0 - - v JOHN Hall Kim's death leaves U.S. uncomfortable WASHINGTON While the end of the 46-year reign of a Stalinist tyrant is no cause for mourning here, U.S. officials do not at the moment see much good emerging from the death of North Korean President Kim II Sung, and a lot that could go very wrong. Kim's 52-year-old son, Kim Jong II, widely seen as unstable, has moved swiftly to consolidate control of the country. Although widely anticipated, that is far from a hopeful development He rises to power at possibly the worst possible moment in history during a critical and dangerous dispute over North Korea's emerging nuclear weapons program that had showed signs of abating under his father. : For U.S. officials, there is nothing to do but hold their breath, wait for developments and try to hold North Korea to Kim II Sung's promise of a freeze on his country's production of plutonium. Return to negotiations President Clinton, backed by other world leaders, urged North Korean negotiators in Geneva to return to the bargaining table after an "appropriate" interval for the funeral an unusual recognition in the midst of a condolence statement that an indefinite mourning can't be permitted to cloak a continued secret development of nuclear weapons. Later, at the Group of Seven summit in Italy, the president said initial contacts with the North Koreans about resuming talks had been "hopeful." : Kim II Sung's death as is everything in the world's most isolated and secretive nation is a mystery. ; Although he was 82, he had appeared vigorous and in excellent health during his boat ride just two weeks ago with former President Carter. ; There had been some signs during Carter's visit that underlings, possibly including Kim Jong II, himself, had been surprised by the concessions the older man had made to the president, and were very reluctant to agree to them. . Because of Kim II Sung's age, intelligence experts here have been extensively analyzing scenarios for a succession struggle in the event of the his death, and most of them have focused on his mop-topped son. They draw a picture of Kim Jong II as an immature narcissist who once ordered a South Korean actress and her husband kidnapped and brought to him because of his passion for filmmaking. . Worse, he has been linked directly to terrorism, including the bombing of a planeload of South Korean officials. Gradually over the past decade, Kim Jong II has been given heavier responsibilities. In 1991, he was made armed forces commander-in-chief, and U.S. officials believe he has been in full charge of North Korea's nuclear program during the period when suspicious activities have been uncovered by international inspectors and U.S. spy satellites. A few potential rivals have been identified, including an ex-wife of Kim II Sung and a younger brother who emerged in a high post after a 17-year absence. But there has been no doubt that the son was being groomed as a successor and the public conditioned to accept him. If this is a bad moment for the world to have a change in leadership in North Korea, it is a worse moment for Kim Jong II to govern. Economy in chaos North Korea's economy was ravaged as the Soviet empire collapsed. In addition, old allies like China began demanding cash for oil and other exports, and angered Pyongyang by opening relations with South Korea. . As desperation has spread, there have been sporadic and unconfirmed reports of rural uprisings and attempted coups in recent years against Kim II Sung. Although he was a puppet installed by the Soviets after World War II, he had the status of a virtual deity among North Koreans. Whether his son can keep such control is doubtful. But the prospect of a political implosion destgbilization and even civil war is of little comfort to South Korea. Seoul fears a heavy exodus of refugees that would inevitably be created and has urged that reunification be accomplished normally rather than by sudden upheaval like what occurred in eastern Europe. The top concern of U.S. leaders is that Kim Jong II will defy the United Nations and put his country on a war footing in order to preserve the dynasty. If the nuclear talks should break down, that could be an enormous new complication when the United Nations imposes economic sanctions to apply further pressure. v ) North Korea's Kim II Sung, at right, embraces Chinese leader Deng Xiaoping in Beijing in 1987. At far right, Kim is shown in 1949 reviewing Soviet troops at Yaroslave Station after arriving in Moscow. I If :1 .in Li Associated Press photo Associated Press photo Kim was md to N. Korea Not much known about son A New York Times Report TOKYO The man who is expected to be the next leader of North Korea has been described as a ruthless terrorist, a spoiled playboy and an erratic manager who will have trouble keeping control of his country. But perhaps the only thing that can be said with certainty about Kim Jong II is that very little is known about him. Most foreign visitors to North Korea, including former President Carter on his recent trip, have been turned down when they asked to meet Kim Jong II, 52, who has been groomed for two decades to take over from his father. They are generally told that he is out in the villages working with peasants or that it would be impolite for Vim in nn. Kim Jong II stage nis fa then And even North Koreans, while worshiping the younger Kim as the "Dear Leader" and putting pictures of him in their homes, had never heard his voice until two years ago. Some analysts say that the younger Kim has had effective day-to-day control of the government for about two years. He was suspected of being behind North Korea's move last year to withdraw from the Nuclear Nonprolif-eration Treaty, which precipitated a long-running crisis. But Selig Harrison, senior associate at the Carnegie Endowment for International Peace, said he believes Kim is interested in gradually opening North Korea to foreign investment and industry. "People who are close to Kim Jong II are generally what you would call the reformist element in North Korea," said Harrison. Analysts say it is still not certain that Kim Jong II will become the new leader. But the early signs from North Korea indicate this will be the case. Pudgy and bespectacled, he is considered less charismatic than his father, respected perhaps, but not revered like Kim II Sung. -irniTTMinn. h-toft -t-i . eana.. fac .t , ;L.. - - - - - ' ; i m 1 n I I L f 1 - -, -, Shunned by the rest of the world, the North Korean ruler turned his nation into a land of adoring subjects. Associated Press photo A North Korean family bows before a giant statue of Kim II Sung in the capital of Pyongyang. The nation is filled with statues, pictures and references to the last of the Stalinist dictators. Even the word "communism" was changed to "the thought of Kim II Sung." An Associated Press Report TOKYO Kim II Sung ruled the world's most reclusive society for more than four decades, the object of a slavish personality cult that made him a god in an officially atheistic state. Universities, stadiums and squares are named after him. A heroic 65-foot bronze statue of him graces central Pyongyang. Buildings throughout the country celebrate his birthday or mark his achievements. Even the word "communism" was changed to "the thought of Kim II Sung." While officially revered at home, Kim in his final years became increasingly isolated internationally. His hard-line Communist nation seemed like an outpost from another era as the Cold War ended. Both China and the Soviet Union, North Korea's key patrons, stunned Kim by establishing diplomatic relations with archrival South Korea, a testament to the South's growing economic punch. Kim's status as an international pariah grew as his government was blamed for spectacular terrorist operations, including a 1983 assassination attempt on the South Korean president and the 1987 midair bombing of a South Korean jetliner. Although Kim was widely accused of severe human rights violations at home, his official biographies probably no other national leader has had so many are pure hagiography. The official story of his early life goes like this: He was born Kim Sung Ju on April 15, 1912, in Nakyungdae, a village near Pyongyang that became a shrine known as "the Cradle of the World Revolution." Kim was active in the underground movement while in high school in eastern Manchuria. He took the name Kim II Sung, after a famous Korean guerrilla hero, and fought Japanese colonizers along the Manchuria-Korea border. He joined the Chinese Communist Party in 1934, and escaped Japanese police who had put a price on his head. He headed for Moscow, joined the Soviet Communist Party and fought as a major in the Red Army against the Nazis. Kim returned to Korea with the Soviet occupation army in 1945, a month before the Americans entered the southern part of the peninsula. How much of the tale is fiction is unclear. Kim's first recorded public appearance was not until October 1945, as chairman of the October Revolution Memorial meeting in Pyongyang. With Soviet help, he became premier of the Democratic People's Republic of Korea in 1948, and was named president in 1972. From the start, Kim's avowed goal was a united, Communist Korea. In June 1950, supplied with Soviet planes and tanks, he invaded South Korea, routed the de fenders and seized large portions of the country. When a United Nations force led by U.S. troops outflanked Kim's forces at Inchon and drove them back north, China joined the conflict with a massive wave of soldiers. The war turned into a long, bloody stalemate. When a truce came in 1953, both sides were essentially where they had begun. The peninsula was devastated. Kim's vitriolic propaganda did not lessen, but he turned his main efforts to rebuilding his devastated country. Isolated by sanctions that cut North Korea off from much of the rest of the world, he formulated his "Juche" philosophy of political and economic self-reliance, reinforcing his nation's seclusion. In the past decade, South Korean economic and diplomatic successes stung Kim II Sung. Seoul's winning bids for the 1986 Asian Games and the 1988 Olympic Games were thought by many observers to have encouraged him to risk new adventures. On October 7, 1983, a bomb set by North Korean terrorists exploded at a national shrine in Ran' goon, Burma, killing 21 people, including four visiting South Korean Cabinet ministers. In November 1987, a bomb planted by a North Korean spy blew up on a South Korean airliner, killing all 115 people aboard. As Moscow and Beijing warmed to Seoul, North Korea looked for new friends with deep pockets. It began talks with Japan on normalizing relations and said it would like to improve relations with Washington. left V izr i Agence France-Press photo South Korean soldiers, now on alert, patrol the border between North and South Korea Saturday. Clinton says Korea talks may continue A Dallas Morning News Report NAPLES, Italy President Clinton said Saturday that preliminary signals coming from North Korea bode well for continued nuclear talks despite the death of President Kim II Sung. But U.S. officials in Italy also acknowledged that they know little about what shape a new government would take there and said the situation bears careful watching. Clinton said the North Koreans have said they want to continue the nuclear talks In Geneva, which began Friday, after a brief postponement. He said they apparently also intend to proceed with their summit July 25 with Sotith Korea. "So we believe that they will stay with their policy and stay with their course, that this reflects the feelings of the leadership in North Korea and not simply the feelings of Kim II Sung," he said. Secretary of State Warren Christopher agreed, however, that the United States must monitor the situation closely. "Any change in leadership in a country as remote as North Korea or any change that comes suddenly clearly deserves very careful watching, and we'll be watching this situation with great care over the next several days and weeks," he said. Kim's death comes at a pivotal moment in the U.S. effort to get North Korea to allow nurtear Inspections and to halt its nu- V clear program. After months of heightened tension between the two countries, Kim took a more flexible stance following a visit by former President Carter. In an interview with CNN Saturday, Carter said, "We hope that officials in North Korea honor the memory of their leader by honoring the commitments he made to us two weeks ago. He was a great leader in the last 50 years, and he made a great peace commitment to us." National Security Adviser Anthony Lake said the United States had agreed to the North Koreans' request to postpone the talks in Geneva "for a couple of days." The North Korean delegation, he said, obviously would need to consult with ffi- 4 4 Any change in leadership in a country as remote as North Korea or any change that comes suddenly clearly deserves very careful watching. ... Secretary of State Warren Christopher cials in Pyongyang. Lake said the U.S. delegation would remain in Geneva. The president accepted the recommendation of top military aides that U.S. forces in South Korea did not need to be placed on alert, even though South Korean troops have been. Lake said U.S. military leaders were watching the situation, but detected no signs of threatening movements. 1 V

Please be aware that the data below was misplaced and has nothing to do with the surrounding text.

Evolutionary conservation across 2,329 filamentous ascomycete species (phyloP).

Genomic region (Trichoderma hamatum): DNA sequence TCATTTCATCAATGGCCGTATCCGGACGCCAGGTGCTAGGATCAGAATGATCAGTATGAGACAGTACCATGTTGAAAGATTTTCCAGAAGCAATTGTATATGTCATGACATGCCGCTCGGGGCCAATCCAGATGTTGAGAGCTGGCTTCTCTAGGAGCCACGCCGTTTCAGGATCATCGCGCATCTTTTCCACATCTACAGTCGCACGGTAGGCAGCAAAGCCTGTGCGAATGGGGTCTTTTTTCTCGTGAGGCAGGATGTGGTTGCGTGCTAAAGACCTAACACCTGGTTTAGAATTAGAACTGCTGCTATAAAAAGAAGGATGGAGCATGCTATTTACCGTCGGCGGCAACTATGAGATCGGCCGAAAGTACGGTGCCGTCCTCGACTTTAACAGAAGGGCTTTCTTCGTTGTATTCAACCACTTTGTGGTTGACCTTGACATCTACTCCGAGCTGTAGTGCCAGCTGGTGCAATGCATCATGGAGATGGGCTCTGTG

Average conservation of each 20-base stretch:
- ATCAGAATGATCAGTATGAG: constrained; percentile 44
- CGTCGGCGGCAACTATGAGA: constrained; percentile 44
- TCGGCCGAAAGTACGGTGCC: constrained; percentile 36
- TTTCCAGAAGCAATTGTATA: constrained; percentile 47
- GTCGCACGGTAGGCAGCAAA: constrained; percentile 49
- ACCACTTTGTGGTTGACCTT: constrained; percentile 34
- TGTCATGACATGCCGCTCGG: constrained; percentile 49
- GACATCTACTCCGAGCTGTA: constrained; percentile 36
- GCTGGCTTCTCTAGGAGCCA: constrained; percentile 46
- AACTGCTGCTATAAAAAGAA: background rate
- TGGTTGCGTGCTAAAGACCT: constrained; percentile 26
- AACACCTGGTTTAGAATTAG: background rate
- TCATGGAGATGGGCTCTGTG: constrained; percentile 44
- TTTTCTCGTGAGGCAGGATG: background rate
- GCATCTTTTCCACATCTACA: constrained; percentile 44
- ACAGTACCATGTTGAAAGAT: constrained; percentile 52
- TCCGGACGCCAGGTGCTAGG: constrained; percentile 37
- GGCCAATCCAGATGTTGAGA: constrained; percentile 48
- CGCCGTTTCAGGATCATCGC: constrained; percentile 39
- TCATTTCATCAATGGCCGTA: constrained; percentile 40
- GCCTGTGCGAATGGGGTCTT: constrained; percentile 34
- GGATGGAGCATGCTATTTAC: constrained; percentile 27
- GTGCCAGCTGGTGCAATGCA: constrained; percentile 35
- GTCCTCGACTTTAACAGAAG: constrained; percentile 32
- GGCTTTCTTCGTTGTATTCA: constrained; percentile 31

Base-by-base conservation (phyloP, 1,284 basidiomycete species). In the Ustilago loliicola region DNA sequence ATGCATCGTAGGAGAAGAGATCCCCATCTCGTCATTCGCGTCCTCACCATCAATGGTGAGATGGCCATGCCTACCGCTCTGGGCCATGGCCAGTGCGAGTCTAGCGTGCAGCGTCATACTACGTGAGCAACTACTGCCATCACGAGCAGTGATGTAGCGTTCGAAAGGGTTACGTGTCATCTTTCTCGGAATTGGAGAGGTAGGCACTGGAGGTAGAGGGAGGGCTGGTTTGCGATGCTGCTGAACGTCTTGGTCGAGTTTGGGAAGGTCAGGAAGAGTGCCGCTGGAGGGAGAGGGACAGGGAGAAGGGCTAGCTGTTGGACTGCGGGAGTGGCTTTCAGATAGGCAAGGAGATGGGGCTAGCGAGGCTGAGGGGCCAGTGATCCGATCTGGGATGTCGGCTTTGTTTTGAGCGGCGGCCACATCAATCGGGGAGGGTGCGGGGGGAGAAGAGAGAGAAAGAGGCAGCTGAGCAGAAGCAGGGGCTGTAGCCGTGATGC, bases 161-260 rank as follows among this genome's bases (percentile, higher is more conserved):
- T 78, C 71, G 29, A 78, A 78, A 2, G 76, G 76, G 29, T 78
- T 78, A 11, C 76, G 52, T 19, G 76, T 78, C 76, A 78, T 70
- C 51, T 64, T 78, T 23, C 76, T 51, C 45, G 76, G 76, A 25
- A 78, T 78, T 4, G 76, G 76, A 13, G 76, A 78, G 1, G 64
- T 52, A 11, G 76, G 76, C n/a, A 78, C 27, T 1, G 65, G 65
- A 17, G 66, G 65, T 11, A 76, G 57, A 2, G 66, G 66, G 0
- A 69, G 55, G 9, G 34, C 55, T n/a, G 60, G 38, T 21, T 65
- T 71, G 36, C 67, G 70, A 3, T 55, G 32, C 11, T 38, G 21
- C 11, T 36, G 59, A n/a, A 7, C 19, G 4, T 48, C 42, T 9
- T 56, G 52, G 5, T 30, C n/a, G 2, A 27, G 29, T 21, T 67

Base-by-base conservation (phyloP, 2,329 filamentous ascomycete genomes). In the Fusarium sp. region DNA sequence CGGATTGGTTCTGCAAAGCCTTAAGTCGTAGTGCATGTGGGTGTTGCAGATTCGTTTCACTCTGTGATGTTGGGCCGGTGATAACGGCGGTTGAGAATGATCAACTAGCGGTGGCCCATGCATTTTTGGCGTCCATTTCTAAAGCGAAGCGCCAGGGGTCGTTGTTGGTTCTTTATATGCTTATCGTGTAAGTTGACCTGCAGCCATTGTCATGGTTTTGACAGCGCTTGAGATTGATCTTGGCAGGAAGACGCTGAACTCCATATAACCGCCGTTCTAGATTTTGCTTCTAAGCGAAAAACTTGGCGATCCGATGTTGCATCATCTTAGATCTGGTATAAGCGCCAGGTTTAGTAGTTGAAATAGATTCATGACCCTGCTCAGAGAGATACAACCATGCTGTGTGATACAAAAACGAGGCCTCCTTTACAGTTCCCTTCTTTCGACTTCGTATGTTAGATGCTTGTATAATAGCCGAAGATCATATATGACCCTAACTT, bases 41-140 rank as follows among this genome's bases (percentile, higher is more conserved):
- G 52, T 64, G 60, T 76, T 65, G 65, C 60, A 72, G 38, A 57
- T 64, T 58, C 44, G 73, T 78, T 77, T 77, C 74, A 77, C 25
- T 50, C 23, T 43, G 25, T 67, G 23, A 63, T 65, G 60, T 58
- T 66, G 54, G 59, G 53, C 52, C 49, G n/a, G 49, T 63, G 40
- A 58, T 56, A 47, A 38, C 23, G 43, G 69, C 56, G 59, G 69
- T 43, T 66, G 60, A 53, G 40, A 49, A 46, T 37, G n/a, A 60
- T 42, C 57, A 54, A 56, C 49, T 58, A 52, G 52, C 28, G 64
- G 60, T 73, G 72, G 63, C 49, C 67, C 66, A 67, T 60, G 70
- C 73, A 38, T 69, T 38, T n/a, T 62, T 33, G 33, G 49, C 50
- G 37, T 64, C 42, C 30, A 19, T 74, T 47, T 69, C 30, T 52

Clipped from
  1. The Tampa Tribune,
  2. 10 Jul 1994, Sun,
  3. Main Edition,
  4. Page 10